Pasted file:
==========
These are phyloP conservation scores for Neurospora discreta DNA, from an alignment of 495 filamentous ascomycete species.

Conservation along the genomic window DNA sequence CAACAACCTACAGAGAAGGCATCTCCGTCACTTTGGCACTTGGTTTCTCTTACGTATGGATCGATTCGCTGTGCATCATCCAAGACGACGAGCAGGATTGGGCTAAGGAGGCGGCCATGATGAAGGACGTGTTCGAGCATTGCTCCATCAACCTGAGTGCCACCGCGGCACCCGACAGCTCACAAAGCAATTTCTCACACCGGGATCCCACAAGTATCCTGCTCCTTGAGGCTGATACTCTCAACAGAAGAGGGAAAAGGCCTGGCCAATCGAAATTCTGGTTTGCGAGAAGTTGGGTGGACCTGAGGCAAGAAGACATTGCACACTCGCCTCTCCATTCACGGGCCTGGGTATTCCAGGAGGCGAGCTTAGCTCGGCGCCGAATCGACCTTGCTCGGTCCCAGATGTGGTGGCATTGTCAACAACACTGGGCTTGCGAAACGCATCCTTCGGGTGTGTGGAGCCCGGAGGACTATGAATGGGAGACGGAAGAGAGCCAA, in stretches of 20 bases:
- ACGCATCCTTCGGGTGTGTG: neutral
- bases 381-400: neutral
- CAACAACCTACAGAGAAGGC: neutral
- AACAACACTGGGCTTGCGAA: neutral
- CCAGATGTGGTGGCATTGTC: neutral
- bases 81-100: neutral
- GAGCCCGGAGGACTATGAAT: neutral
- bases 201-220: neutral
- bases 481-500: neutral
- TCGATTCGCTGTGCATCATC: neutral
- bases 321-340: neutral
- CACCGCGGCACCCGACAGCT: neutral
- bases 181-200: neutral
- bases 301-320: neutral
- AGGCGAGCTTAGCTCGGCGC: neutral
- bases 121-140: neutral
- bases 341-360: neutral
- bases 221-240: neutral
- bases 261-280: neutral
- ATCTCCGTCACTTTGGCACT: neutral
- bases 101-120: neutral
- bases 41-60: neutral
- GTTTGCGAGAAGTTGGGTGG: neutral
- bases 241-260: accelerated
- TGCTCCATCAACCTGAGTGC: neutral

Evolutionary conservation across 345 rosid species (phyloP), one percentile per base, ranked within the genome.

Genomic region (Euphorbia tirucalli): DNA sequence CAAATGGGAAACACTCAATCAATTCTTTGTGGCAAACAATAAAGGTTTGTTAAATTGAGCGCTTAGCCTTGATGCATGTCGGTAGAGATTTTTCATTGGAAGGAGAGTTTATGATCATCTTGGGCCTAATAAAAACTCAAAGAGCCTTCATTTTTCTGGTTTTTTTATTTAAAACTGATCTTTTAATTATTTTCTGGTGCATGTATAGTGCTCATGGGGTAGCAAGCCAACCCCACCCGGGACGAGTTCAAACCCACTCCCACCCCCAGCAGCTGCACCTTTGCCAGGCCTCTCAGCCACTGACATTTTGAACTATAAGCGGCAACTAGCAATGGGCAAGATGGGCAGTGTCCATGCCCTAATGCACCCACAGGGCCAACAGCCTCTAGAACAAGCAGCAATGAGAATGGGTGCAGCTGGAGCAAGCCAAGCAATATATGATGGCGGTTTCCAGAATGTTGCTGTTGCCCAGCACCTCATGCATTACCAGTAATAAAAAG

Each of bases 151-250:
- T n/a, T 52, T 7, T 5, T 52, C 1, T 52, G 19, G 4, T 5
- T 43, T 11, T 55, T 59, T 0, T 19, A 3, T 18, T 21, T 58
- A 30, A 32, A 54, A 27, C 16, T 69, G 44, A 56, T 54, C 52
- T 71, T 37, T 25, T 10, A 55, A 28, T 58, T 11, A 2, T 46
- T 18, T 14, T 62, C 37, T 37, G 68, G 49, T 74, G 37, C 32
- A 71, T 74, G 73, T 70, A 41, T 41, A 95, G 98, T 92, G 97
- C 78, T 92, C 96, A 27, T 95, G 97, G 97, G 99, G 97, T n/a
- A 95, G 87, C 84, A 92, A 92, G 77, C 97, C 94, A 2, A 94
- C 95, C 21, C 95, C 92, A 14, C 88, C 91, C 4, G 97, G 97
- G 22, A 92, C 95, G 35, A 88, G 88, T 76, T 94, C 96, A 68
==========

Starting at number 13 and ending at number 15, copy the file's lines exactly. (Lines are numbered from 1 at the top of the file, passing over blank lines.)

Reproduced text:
- bases 321-340: neutral
- CACCGCGGCACCCGACAGCT: neutral
- bases 181-200: neutral